This teaching by Pastor Barry was recorded at our family service on Sunday 18th September 2016. This is the 6th session in our verse-by-verse study of Psalm 119.
The first four verses of this Psalm outline God’s perfect standard for any who would truly follow Him, with a whole heart. The next four verses recall the hope we have that one day we will be conformed, transformed and renewed outwardly as well as inwardly. We will awake in the likeness of Christ (Psalm 17:15), and all the troubles, trials and temptations of this life will be past (1 Cor 15:53). But until that time we are to “walk by faith, not by sight”(2 Cor 5:7). We are to “walk in the Spirit, and not gratify the desires of the sinful nature”(Gal 5:16). We are to “walk worthy of the calling wherein we are called” (Eph 4:1).
But how? How are we to do this when we are continually wrestling against the world, the flesh and the devil?
The remainder of this Psalm is your guidebook to walking a life of victory! That may sound quite a claim, but this Psalm is the voice of experience. It has walked this path before and has been given to us by the Holy Spirit to be a companion on our journey, an instructor with Godly counsel.
In this week’s study we looked at verses 33 – 40.
The intensity of this section builds as the Psalmist finds himself right in the heat of the battle. There is a growing in grace all the way through this Psalm. However, rather than now finding himself moving from darkness to light, from the power of Satan unto God (Acts 26:18), as he may well by now have expected, he finds that despite his heart’s desire to follow and serve the Lord, his cries to God have only seemed to intensify the struggle.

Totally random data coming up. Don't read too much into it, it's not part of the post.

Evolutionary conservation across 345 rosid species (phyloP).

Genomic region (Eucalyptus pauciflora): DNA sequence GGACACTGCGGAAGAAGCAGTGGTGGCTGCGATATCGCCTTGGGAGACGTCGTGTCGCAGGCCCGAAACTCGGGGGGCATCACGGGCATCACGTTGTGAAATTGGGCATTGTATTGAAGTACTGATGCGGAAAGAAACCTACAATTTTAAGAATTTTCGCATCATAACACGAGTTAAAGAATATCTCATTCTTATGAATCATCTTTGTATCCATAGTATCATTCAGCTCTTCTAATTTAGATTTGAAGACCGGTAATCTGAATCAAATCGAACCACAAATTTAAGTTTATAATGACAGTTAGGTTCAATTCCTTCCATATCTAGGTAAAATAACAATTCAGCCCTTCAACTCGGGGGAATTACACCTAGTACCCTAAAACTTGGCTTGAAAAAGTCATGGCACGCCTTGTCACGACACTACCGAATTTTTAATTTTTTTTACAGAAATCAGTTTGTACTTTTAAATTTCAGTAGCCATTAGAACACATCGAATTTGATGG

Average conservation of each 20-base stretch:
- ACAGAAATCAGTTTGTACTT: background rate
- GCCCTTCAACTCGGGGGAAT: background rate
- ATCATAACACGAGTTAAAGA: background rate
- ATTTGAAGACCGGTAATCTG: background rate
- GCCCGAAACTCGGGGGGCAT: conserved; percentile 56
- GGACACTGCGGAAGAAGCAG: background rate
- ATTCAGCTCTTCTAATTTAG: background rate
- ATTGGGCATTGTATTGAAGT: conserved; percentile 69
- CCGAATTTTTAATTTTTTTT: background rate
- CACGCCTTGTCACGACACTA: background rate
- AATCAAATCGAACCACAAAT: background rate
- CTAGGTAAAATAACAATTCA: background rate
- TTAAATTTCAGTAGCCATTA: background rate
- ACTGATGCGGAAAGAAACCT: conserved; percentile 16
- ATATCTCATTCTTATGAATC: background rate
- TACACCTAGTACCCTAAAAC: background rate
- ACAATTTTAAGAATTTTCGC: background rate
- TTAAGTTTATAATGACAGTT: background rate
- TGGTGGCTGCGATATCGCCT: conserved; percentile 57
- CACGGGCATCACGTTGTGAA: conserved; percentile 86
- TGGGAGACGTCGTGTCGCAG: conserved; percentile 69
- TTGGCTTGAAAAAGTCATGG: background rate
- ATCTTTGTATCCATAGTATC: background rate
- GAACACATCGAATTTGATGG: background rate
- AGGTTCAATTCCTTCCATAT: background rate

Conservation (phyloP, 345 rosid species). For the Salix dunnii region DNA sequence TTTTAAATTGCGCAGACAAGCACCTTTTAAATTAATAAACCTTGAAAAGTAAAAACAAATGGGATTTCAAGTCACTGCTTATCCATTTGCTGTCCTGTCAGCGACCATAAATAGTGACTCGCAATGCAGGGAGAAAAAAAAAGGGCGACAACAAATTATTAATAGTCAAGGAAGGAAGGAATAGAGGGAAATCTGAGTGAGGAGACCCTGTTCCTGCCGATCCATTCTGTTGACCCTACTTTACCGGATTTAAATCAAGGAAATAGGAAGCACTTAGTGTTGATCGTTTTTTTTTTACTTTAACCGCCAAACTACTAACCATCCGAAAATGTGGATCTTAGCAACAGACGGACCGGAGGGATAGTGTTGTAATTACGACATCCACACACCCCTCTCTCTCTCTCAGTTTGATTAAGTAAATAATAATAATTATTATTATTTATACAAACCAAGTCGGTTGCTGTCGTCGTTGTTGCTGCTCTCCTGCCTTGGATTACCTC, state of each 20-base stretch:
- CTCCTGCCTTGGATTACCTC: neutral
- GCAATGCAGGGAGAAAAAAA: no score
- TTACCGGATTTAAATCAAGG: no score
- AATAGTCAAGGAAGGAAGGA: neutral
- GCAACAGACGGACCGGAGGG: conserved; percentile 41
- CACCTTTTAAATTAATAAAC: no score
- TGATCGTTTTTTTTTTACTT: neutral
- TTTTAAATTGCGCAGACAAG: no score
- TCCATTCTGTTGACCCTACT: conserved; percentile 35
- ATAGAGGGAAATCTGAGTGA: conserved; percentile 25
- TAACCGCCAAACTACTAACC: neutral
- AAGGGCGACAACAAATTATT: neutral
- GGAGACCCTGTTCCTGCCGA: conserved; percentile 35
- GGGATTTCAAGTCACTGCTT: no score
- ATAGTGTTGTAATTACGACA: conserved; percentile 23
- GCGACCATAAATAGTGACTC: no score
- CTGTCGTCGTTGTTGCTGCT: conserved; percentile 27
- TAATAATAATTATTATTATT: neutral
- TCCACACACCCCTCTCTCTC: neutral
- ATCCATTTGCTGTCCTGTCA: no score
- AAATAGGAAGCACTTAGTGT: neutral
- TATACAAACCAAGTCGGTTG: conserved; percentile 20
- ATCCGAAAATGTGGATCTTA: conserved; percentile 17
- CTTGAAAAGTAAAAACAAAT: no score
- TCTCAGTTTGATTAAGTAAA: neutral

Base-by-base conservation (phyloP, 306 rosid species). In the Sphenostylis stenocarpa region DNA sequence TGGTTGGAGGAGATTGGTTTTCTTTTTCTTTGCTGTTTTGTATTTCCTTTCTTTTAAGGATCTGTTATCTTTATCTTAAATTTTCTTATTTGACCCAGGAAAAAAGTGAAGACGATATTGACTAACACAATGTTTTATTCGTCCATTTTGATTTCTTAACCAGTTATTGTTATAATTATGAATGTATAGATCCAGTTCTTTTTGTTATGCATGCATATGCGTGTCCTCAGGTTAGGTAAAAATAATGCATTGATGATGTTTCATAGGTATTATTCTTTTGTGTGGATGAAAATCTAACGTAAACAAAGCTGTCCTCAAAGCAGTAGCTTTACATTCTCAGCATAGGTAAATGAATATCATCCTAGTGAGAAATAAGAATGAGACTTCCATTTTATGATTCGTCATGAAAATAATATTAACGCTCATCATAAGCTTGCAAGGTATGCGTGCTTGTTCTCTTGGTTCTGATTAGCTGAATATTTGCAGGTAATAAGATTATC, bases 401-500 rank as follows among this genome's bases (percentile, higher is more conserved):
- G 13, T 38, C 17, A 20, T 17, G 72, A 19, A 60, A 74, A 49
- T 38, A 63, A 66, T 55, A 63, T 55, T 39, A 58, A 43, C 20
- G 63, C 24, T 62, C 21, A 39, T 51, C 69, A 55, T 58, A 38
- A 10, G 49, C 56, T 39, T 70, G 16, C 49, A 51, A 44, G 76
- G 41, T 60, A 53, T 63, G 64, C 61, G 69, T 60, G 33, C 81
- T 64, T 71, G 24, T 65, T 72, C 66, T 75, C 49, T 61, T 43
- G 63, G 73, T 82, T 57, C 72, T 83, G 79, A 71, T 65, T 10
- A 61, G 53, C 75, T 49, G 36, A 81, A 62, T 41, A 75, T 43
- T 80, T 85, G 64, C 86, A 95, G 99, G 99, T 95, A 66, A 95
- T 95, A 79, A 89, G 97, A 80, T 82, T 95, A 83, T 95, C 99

His dependence on God has never been so great; note the cry: “Teach me…”, “Give me…”, “Make me…” “Incline my heart…”, “Turn away my eyes…”, “Establish Your Word…”, “Turn away my reproach…”.
Spurgeon comments: A sense of dependence and a consciousness of extreme need pervade this section, which is all made up of prayer and plea.
Solomon said: “That which is crooked cannot be made straight” (Ecclesiastes 1:15), yet that is exactly the plea from the Psalmists broken heart. Can it be that God can really straighten out our crooked lives? If so, it has to be a work entirely of His grace, for in my flesh no good thing dwells (Romans 7:18). I have nothing in me whereby I might bring about the transformation in my heart and mind that I long for.
Yet, despite the struggle, I cannot get out of my mind the double blessing awaiting any who discover the secret of walking by faith! Oh to be undefiled and walk in His way! Oh to truly and daily keep His testimonies! That longing is still burning in my soul, that knowing that ‘there will be a day…’ and I will not give up now I am so close to the finish. If I have to endure hardship as a soldier of Christ, I will be strong in the Grace that is found in Him (see 2 Timothy 2:1-4).
May God bless you as you study His Word.